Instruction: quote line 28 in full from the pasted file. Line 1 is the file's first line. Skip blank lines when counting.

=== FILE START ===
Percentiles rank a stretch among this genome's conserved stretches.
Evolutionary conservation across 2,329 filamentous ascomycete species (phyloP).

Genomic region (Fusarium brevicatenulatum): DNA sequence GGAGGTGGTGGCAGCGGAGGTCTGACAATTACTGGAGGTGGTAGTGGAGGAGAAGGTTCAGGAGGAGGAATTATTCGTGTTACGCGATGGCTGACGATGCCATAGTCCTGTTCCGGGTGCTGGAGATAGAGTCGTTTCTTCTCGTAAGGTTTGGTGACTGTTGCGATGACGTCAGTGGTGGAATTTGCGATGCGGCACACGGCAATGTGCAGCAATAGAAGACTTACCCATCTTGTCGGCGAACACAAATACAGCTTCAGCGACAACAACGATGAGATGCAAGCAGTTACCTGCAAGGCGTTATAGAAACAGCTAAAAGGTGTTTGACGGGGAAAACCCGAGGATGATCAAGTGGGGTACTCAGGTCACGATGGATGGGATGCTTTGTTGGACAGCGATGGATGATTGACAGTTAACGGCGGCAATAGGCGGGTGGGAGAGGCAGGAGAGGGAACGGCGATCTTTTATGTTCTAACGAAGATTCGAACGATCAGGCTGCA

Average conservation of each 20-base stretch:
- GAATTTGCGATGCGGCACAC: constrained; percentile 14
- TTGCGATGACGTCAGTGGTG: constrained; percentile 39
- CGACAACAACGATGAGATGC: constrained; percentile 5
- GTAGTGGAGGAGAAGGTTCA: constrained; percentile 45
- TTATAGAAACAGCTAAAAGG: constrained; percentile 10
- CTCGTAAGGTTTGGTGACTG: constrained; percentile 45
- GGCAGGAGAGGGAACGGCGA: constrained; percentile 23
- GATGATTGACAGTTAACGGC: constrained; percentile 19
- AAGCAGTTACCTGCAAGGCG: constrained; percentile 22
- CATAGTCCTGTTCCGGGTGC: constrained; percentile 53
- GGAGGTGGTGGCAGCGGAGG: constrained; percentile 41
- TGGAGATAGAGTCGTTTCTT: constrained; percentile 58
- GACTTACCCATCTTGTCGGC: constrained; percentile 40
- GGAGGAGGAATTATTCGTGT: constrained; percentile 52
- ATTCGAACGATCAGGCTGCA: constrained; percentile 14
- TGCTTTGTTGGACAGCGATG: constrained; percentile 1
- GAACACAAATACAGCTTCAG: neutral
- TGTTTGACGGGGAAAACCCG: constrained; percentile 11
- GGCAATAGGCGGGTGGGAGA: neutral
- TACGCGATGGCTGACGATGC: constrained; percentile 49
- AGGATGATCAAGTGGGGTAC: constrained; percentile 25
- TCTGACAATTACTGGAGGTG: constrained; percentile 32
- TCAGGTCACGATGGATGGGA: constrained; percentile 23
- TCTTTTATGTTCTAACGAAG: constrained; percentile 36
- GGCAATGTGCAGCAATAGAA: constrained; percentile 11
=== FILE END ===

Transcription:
- TCTTTTATGTTCTAACGAAG: constrained; percentile 36